Hello, The slides and lecture for Topic 3 were helpful. I still have a question regarding the interpretation of the estimates from my parallel processes growth model. In my model, one outcome is binary and the other continuous. The estimator is MLR and the link is logit  so are the slopes log odd ratios and the thresholds negative log odds? Thank you 


Right. 

JLuk posted on Wednesday, November 11, 2015  12:01 pm



I'm running a ZIP latent growth model for a count outcome, number of alcohol problems, in a 7wave data. The proportion of zeros is about 4550% across all waves and the BIC is lower for the ZIP vs. Poisson latent growth model. As a next step, I'm interested in looking at timeinvariant (baseline) covariate effects. I regressed i, s, ii and si on the covariates. The majority of the results make sense except that I found two unexpected effects on the slope of the zeroinflated part, and so I wanted to make sure I'm interpreting the results correctly. (1) From what I understand, a covariate with a positive coefficient on the zeroinflated intercept means that this covariate is associated with greater log odds of having zero alcohol problem at baseline. Is this correct? (2) By extension, does a covariate with a positive coefficient on the zeroinflated slope means that this covariate is associated with greater log odds of remaining to have zero alcohol problems over time? (3) If so, then I have results that are seemingly contradictory. Specifically, one (same) covariate is positively associated with the slope of alcohol problems in the count part (i.e., growth of alcohol problems over time), but is also positively associated with the slope of alcohol problems in the zeroinflation part (i.e., greater log odds of remaining to have zero alcohol problems over time?). Is this possible?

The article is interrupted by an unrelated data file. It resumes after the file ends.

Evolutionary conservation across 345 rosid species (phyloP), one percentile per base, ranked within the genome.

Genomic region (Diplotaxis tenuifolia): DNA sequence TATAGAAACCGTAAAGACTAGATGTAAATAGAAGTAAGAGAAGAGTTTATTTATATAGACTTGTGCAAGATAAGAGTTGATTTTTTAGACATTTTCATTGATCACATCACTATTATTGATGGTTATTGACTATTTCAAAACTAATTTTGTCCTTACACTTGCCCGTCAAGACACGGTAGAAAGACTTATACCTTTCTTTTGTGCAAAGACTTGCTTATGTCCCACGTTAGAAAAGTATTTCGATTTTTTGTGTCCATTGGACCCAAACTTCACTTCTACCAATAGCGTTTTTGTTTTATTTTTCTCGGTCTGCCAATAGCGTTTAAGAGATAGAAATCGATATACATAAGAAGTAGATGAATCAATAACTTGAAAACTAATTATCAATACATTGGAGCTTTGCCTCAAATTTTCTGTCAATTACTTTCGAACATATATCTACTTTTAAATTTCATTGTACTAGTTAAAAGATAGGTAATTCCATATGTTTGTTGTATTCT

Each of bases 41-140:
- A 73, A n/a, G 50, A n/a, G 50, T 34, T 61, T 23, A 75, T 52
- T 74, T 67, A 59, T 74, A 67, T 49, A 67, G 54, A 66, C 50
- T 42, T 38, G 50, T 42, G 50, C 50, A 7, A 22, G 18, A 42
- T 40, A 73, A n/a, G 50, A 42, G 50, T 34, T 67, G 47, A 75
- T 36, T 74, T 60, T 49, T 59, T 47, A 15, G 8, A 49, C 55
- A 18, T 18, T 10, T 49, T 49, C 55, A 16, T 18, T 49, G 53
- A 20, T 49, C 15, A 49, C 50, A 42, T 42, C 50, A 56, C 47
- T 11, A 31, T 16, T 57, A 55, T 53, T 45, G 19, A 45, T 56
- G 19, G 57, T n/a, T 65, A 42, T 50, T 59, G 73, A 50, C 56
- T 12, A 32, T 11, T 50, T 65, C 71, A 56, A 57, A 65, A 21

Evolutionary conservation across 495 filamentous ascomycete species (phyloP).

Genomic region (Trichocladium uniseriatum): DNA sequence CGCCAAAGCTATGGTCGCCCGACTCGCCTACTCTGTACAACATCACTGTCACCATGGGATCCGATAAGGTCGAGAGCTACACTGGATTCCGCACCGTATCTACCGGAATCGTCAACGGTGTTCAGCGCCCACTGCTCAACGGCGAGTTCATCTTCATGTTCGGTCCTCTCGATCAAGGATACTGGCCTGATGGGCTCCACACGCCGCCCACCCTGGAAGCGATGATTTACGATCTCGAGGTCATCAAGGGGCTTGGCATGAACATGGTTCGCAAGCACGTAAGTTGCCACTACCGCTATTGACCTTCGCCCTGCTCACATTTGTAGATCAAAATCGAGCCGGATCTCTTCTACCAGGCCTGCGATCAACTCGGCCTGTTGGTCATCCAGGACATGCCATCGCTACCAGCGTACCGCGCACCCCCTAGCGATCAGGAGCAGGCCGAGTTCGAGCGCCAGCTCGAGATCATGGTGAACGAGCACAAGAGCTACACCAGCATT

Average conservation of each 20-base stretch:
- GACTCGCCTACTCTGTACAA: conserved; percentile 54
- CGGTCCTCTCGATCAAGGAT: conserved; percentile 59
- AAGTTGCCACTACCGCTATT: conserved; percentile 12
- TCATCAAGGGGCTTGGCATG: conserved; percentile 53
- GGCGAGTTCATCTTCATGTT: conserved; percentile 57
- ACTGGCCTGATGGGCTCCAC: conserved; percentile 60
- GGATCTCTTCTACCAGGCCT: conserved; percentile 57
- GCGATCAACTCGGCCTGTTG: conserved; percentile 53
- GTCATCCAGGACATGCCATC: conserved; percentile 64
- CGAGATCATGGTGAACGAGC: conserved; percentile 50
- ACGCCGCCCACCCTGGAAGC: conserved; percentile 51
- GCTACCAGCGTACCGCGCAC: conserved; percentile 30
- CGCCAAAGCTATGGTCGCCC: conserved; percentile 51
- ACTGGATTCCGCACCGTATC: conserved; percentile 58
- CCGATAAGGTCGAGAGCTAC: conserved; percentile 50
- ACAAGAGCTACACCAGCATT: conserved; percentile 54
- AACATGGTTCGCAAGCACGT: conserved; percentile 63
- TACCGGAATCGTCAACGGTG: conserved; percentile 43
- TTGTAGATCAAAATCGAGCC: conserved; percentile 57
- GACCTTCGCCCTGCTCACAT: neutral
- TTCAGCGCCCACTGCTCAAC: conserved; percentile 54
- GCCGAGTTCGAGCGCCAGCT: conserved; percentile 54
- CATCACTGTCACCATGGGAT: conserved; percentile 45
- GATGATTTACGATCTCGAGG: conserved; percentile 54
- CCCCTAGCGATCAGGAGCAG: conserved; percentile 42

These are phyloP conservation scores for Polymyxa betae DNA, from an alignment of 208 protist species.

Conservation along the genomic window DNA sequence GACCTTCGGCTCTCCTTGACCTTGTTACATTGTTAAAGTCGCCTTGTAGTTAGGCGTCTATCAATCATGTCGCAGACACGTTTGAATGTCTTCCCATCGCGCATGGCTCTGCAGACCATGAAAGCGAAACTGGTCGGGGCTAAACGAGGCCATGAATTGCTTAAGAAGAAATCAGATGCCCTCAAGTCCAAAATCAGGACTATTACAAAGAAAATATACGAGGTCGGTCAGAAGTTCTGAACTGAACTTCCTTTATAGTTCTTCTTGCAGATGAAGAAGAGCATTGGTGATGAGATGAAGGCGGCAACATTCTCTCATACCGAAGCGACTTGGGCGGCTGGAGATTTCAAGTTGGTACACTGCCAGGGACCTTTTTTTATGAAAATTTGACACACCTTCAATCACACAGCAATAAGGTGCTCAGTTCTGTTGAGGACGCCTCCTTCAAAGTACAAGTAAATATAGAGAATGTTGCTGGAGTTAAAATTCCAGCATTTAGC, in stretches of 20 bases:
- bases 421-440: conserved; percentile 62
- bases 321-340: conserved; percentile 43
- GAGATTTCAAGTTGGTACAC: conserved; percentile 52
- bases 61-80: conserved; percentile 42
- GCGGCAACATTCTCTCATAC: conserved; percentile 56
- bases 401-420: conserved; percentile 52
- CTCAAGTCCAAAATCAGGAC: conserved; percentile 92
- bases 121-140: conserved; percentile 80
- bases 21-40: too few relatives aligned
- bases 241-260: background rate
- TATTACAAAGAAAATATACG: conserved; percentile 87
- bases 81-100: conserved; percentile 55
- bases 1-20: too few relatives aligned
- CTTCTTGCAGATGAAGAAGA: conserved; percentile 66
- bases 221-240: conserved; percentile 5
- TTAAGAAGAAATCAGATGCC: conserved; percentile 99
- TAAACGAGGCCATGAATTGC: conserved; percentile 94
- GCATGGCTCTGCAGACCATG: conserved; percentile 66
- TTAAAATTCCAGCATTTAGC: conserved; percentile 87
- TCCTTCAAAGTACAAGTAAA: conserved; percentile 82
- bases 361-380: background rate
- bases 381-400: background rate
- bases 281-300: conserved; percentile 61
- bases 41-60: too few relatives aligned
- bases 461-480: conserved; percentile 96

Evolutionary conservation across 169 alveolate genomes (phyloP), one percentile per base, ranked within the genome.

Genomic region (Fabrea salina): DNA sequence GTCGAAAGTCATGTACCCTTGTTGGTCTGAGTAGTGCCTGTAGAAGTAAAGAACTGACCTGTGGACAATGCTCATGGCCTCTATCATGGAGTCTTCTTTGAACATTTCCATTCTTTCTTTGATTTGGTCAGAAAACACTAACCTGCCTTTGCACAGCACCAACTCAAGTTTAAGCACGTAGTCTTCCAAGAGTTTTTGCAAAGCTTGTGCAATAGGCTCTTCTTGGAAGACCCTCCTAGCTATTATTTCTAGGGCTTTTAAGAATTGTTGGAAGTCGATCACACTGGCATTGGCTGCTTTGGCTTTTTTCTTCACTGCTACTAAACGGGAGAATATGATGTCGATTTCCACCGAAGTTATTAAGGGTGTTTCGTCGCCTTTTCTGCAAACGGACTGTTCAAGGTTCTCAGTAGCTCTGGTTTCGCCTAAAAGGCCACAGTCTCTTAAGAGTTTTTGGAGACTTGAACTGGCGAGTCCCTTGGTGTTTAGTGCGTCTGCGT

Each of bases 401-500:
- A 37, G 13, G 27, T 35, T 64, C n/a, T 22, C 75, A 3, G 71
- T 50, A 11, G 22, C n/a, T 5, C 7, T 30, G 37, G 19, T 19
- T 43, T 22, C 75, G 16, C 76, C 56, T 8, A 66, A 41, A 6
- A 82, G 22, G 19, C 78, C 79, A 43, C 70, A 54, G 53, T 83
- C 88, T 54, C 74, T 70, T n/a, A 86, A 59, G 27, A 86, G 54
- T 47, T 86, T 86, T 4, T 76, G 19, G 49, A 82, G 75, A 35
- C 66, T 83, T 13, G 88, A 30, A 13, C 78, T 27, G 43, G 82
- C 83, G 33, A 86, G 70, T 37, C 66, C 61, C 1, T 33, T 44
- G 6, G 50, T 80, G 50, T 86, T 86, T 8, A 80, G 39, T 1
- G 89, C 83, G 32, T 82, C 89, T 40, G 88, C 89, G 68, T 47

(1) Right. (2) Yes. (3) It is possible. The covariate increases the probability of not drinking over time, but among those who drink, it increases the amount they drink. 

anonymous Z posted on Thursday, September 07, 2017  1:01 pm



Dear Dr. Muthen, Is zero inflated poisson a type of mixture modeling? Thanks so much! 


It is a model for count variables. 

anonymous Z posted on Thursday, September 07, 2017  1:37 pm



Hi Linda, Thanks for your prompt reply. I understand that ZIP is for count variables. Given it is a twoclass model, I wondered if it is a type of mixture modeling. Thanks! 


Yes, it can also be seen as a mixture model. We give that alternative representation of the ZIP model in UG ex 7.25. 

Onsen Juiko posted on Tuesday, October 03, 2017  3:57 pm



Following UG6.7, I fit a linear latent growth curve model using a zeroinflated Poisson model to the data (drug use at three different time points). Given that the binary part of the estimated threshold was 0.70 (which was fixed to be equal across times), could I get a probability of being 'nondrug users' at time 1 in the following way? exp(0.70)/[1+exp(0.70)] = 0.33 If this was correct, I am a bit confused because the observed count proportion of zero at time 1, which indicates 'nondrug users,' was way larger (0.65). Are those two values supposed to be closer each other? Thank you in advance for your input. 


That's just part of the prob of a zero count. Don't forget that ZIP has "a mixture at zero". The other part is the prob of a zero count that comes from the regular Poisson. See slide 69 of our Topic 2 handout for our short courses on our website at http://www.statmodel.com/course_materials.shtml